2020 Ford Police Interceptor Utility quick drive: The long, green arm of the law

This hybrid cop car is quicker and stouter than before, but it's also way more efficient.

Andrew Krok Reviews Editor / Cars
Cars are Andrew's jam, as is strawberry. After spending years as a regular ol' car fanatic, he started working his way through the echelons of the automotive industry, starting out as social-media director of a small European-focused garage outside of Chicago. From there, he moved to the editorial side, penning several written features in Total 911 Magazine before becoming a full-time auto writer, first for a local Chicago outlet and then for CNET Cars.
Andrew Krok
4 min read

You can call the Ford Police Interceptor Utility big, you can call it homely, you can even call it late for dinner. But, whatever you do, don't call it just another Explorer.

Yes, the 2020 Ford Explorer and the 2020 Ford Police Interceptor Utility were both unveiled at the same time. Yes, they look awfully similar, and yes, they were built on the same platform at the same Chicago facility. But that's where the similarities end, as I found out after a couple of laps behind the wheel of Ford's latest cop car.

Under the skin

Instead of plucking Explorers from the line to convert to police cars, the Ford Police Interceptor Utility is treated like a separate vehicle. PIUs receive a whole host of parts that never make it to the pedestrian Explorer. There's a positively massive set of brakes behind custom steel wheels and beefy tires. The suspension tuning is different, the transmission calibration is different and the interior is a far cry from comfort-oriented. Hell, there's even 160 extra pounds of metal in the back to withstand 75-mile-per-hour collisions.

Yet, there is one interesting bit that's the same between both of these vehicles, and that's the hybrid system. Sandwiched in Ford's 10-speed automatic transmission is a 44-horsepower electric motor that combines with a 3.3-liter naturally aspirated V6 for a net 318 hp and 322 pound-feet of torque.

Ford calls this combination its Modular Hybrid Technology, and we'll again see it in the F-150 hybrid, whenever that debuts. Unlike Ford's other hybrid systems, like the one on the upcoming 2020 Ford Escape, the setup in the Explorer is all about making sure its electrified powertrain can still handle SUV-level rigors like a 5,000-pound towing capacity, off-road driving and sustained high-load use.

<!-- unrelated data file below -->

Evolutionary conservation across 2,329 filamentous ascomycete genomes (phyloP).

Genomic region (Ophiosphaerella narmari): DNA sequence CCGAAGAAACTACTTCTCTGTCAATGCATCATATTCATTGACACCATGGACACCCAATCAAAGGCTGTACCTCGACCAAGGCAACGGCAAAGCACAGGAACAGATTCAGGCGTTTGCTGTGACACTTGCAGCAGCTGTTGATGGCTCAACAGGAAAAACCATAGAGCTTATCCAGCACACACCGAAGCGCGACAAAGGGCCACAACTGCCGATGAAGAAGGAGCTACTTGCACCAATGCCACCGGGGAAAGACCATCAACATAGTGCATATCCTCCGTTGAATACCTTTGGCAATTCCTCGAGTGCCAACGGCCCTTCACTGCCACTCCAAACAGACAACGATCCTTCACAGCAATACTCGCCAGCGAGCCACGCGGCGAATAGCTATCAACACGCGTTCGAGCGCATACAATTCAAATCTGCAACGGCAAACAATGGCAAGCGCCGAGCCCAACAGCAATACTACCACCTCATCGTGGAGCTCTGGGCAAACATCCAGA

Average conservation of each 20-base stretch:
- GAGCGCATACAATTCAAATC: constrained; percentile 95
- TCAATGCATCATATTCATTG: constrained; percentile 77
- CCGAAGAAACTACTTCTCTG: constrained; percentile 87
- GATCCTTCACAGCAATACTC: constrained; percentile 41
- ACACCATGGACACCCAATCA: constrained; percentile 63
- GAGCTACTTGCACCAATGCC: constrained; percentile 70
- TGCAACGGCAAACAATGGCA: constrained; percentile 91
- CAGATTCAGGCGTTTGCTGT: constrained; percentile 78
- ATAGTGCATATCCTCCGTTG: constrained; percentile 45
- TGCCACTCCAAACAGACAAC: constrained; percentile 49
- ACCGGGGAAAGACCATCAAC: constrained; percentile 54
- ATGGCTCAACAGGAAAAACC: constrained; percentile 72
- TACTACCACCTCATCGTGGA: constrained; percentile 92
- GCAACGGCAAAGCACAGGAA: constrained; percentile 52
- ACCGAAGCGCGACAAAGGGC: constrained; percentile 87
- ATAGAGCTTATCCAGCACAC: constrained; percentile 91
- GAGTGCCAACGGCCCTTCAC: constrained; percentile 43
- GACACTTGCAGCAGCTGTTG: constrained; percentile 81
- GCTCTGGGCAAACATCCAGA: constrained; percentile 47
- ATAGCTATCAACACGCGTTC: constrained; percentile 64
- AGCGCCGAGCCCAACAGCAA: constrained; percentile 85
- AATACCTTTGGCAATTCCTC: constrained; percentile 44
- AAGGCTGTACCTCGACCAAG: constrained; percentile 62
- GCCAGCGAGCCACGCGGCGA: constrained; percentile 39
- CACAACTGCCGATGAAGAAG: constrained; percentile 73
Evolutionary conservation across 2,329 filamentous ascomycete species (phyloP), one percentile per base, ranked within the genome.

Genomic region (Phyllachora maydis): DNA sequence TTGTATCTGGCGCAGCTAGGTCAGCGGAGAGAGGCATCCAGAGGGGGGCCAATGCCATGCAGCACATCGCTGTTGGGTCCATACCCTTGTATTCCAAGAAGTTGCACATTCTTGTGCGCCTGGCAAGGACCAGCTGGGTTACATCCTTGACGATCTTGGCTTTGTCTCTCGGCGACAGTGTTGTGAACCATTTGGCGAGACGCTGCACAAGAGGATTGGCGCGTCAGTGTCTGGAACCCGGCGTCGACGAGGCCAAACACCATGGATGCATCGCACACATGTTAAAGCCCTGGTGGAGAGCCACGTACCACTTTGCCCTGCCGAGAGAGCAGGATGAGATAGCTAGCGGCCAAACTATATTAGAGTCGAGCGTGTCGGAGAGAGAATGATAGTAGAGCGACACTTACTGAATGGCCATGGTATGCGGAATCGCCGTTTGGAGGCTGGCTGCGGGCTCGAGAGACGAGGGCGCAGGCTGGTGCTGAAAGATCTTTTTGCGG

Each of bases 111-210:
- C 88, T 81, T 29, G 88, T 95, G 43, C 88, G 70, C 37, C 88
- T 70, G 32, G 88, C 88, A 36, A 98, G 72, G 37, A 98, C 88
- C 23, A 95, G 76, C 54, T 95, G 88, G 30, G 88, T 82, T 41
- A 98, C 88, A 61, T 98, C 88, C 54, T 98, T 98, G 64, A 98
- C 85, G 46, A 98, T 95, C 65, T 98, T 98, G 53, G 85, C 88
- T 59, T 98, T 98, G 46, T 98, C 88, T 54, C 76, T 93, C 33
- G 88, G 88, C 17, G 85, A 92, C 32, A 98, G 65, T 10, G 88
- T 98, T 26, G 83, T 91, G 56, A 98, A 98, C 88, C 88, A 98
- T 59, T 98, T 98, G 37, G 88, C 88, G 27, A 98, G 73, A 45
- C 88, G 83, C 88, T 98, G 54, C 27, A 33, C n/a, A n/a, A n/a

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Ford used a full-size cutaway of the 2020 Explorer to better show how the hybrid system is laid out, and where in the transmission assembly the electric motor lies.


Cosplaying a cop

In addition to learning a little bit more about Ford's upcoming hybrid tech (including the aforementioned Modular Hybrid Technology), the automaker this week offered me two quick laps behind the wheel of the new Police Interceptor Utility hybrid SUV. It was refreshing to be on the other side of that spotlight, for once. Not that I would be chasing perps or anything -- it was just me, a short handling track and an instructor to make sure I kept it shiny side up.

The course consisted of a couple straights, a couple sharp turns and a longer left turn. I slid behind the wheel of the Police Interceptor Utility, and the first thing I noticed was the stripped-down interior. A column-mounted shifter makes room for a police-style center console with switches to control its dedicated police bits (lights, sirens, stuff of that ilk) with enough leftover space for a laptop or two. So, for those of you hoping to glean some insight about the 2020 Ford Explorer from this, you're out of luck. It's a totally different beast.

Despite its claim to being one of the quickest cop cars on the road, the Police Interceptor Utility didn't exactly raise hairs on the back of my neck. The acceleration wasn't particularly brutal or surprising, but given the extra additions to the PIU, it felt sprightly enough to give chase to sportier scofflaws. The braking, on the other hand, was phenomenal -- the brakes were incredibly grabby and capable of bringing the SUV to a halt in surprisingly little time. The suspension was a little stiff, but it clearly favors capability in pursuit versus officer comfort.

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No, I didn't get to drive with lights and sirens at full tilt. I wish.


Going green, but only if you want to

Police departments can opt to ditch the hybrid system, but I don't know why they would. Sure, there's a roughly $3,500 price difference by running the 3.3-liter V6 alone, but by Ford's estimates, a department could make that money back in fuel savings in just a year, and the savings will continue to pile up after that. It also outperformed the competition in the Michigan State Police's cop-car test, which involves acceleration and top speed runs, in addition to a timed run around a closed course.

The only vehicle faster in the MSP's testing is another Police Interceptor Utility variant, wielding a 3.0-liter turbocharged V6. According to Motor Authority, of the 8,000 or so orders for the new PIU, only 1,000 are for hybrids, while the plurality of orders are for the non-hybrid 3.3-liter V6 setup. Hopefully, that will change. Not only is the new Police Interceptor Utility more efficient than it was before, it'll perform better, and it will provide greater savings in the long term.

Ford Police Interceptor Utility: The fuzz goes green

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Editors' note: Because Dearborn is 11 miles from my house, I provided my own transportation to and from Ford's event, but the automaker did hook me up with lunch and some coffee.